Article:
• Hard case

    Nanotechnology could be the answer to producing cement at much lower carbon emission levels without compromising on strength

    Hard case

    Concrete like beer, has an ancient but fairly basic recipe. Where beer is brewed from grain, yeast, hops and water, concrete is built up of cement, water, rocks and sand. Yet – as any cement manufacturer (and any brewer) would tell you – it’s not quite as simple as that. Cement is classified according to different strength classes, which you’ll see stamped on those heavy PPC or AfriSam bags at your nearest building site. There’s 32.5, 42.5, 52.5 and (if you really shop around for it) 62.5 and 22.5.

    The Concrete Society of Southern Africa explains that those strength classes as set out are ‘for control testing with standard sand to assess the cement performance. When using the cements in concrete you can achieve high- and low-strength concrete with each/any type of cement. But with a lower-strength class cement there is an economical limit on achieving high to very high concrete strength.’

    When it comes to CO2 levels, the challenge lies in creating cement that offers the required level of strength, over the required period of time, at the right cost point, while still producing the lowest levels of carbon emissions. It’s not an impossible challenge, but it is very difficult. ‘The different product strength classes require you to achieve certain strength levels at two days, at seven days and at 28 days,’ according to Hardie de Beer, executive of operations and technical at PPC International. ‘In order to achieve that, the main thing that gives cement its early strength is your C3A [tricalcium aluminate], while C3S [tricalcium silicate] gives it its late strength. You need to then find the best extender to make sure you still achieve all the benchmarks at the different points.’

    Cement manufacturers will aim to make their product as cost-effective as possible, while still meeting those targets and requirements. ‘You use what you have available,’ adds De Beer. ‘At the factories where we are far away from power stations [which supply fly ash] or from steel plants [which supply slag], we’ll normally use limestone.’

    Yet that’s only part of the process. From there it carries on to the mills, where that delicate balancing act between strength, cost and energy efficiency continues. As De Beer explains the process – talking about tinkers, grinding aids, standard deviations, SO3 optimisation, silica ratios, and so on – it becomes very clear, very quickly, that modern cement manufacturers give careful thought at every step of the process to maximising efficiencies.

    AfriSam, for example, began monitoring its greenhouse gas emissions in 1990 and implemented a fully-fledged CO2 reduction programme in 2000, setting ambitious targets to reduce emissions associated with its products. ‘As a result of extensive energy efficiency and clinker reduction programmes, we’ve managed to increase cement production since 1990 by 53%, while at the same time reducing our total CO2 emissions,’ the company says in a statement. ‘At the end of 2009 we introduced a carbon rating stamp on all bagged cement products to indicate the carbon footprint of each product relative to the world CO2 average for cement. In 2010 we introduced our unique low-carbon footprint Eco Building Cement and extended our CO2 drive to include the ongoing carbon footprint assessment and management of all ready-mix operations, as well as all aggregate quarries and processing plants.’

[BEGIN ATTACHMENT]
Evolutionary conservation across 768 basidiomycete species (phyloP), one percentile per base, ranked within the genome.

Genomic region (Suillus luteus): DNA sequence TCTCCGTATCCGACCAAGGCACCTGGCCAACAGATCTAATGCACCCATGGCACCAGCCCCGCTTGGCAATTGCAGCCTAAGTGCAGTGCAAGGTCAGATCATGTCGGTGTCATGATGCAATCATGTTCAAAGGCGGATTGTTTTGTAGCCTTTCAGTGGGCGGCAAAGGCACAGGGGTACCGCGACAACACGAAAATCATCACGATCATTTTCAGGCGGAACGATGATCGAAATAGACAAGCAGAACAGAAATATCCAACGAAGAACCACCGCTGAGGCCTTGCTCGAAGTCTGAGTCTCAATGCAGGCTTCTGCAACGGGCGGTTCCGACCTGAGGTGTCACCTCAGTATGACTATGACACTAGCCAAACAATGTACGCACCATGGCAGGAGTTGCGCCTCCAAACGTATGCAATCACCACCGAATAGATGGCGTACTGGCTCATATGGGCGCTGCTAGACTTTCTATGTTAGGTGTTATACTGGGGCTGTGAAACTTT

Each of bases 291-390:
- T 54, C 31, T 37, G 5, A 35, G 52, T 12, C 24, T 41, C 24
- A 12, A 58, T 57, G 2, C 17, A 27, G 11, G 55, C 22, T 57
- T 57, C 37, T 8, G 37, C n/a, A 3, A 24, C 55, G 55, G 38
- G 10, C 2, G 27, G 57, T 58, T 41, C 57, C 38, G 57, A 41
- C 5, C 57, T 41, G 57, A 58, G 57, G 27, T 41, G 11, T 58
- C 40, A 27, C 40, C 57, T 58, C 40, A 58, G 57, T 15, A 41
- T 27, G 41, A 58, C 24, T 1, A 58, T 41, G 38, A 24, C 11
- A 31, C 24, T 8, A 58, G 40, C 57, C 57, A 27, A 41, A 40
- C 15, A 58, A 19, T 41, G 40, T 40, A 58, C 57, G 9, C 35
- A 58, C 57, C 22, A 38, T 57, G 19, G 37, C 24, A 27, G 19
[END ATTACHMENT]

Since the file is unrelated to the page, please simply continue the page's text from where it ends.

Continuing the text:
However, can cement companies do more? Numerous researchers believe they can. In April, a team at the University of Exeter developed a new technique that uses nano-engineering technology to incorporate graphene into traditional concrete production. The new material has more than double the strength and four times the water resistance of existing concretes, and drastically reduces the carbon footprint of conventional concrete production methods, according to the project team.

    ‘Our cities face growing pressure from global challenges on pollution, sustainable urbanisation and resilience to catastrophic natural events, among others,’ says study author Monica Craciun. ‘This new composite material is an absolute game-changer in terms of reinforcing traditional concrete to meet these needs. Not only is it stronger and more durable, but it is also more resistant to water, making it uniquely suitable for construction in areas that require maintenance work and are difficult to be accessed. ‘Yet perhaps more importantly, by including graphene we can reduce the amount of materials required to make concrete by around 50%, leading to a significant reduction of 446 kg per ton of the carbon emissions. This unprecedented range of functionalities and properties uncovered are an important step in encouraging a more sustainable, environmentally friendly construction industry worldwide.’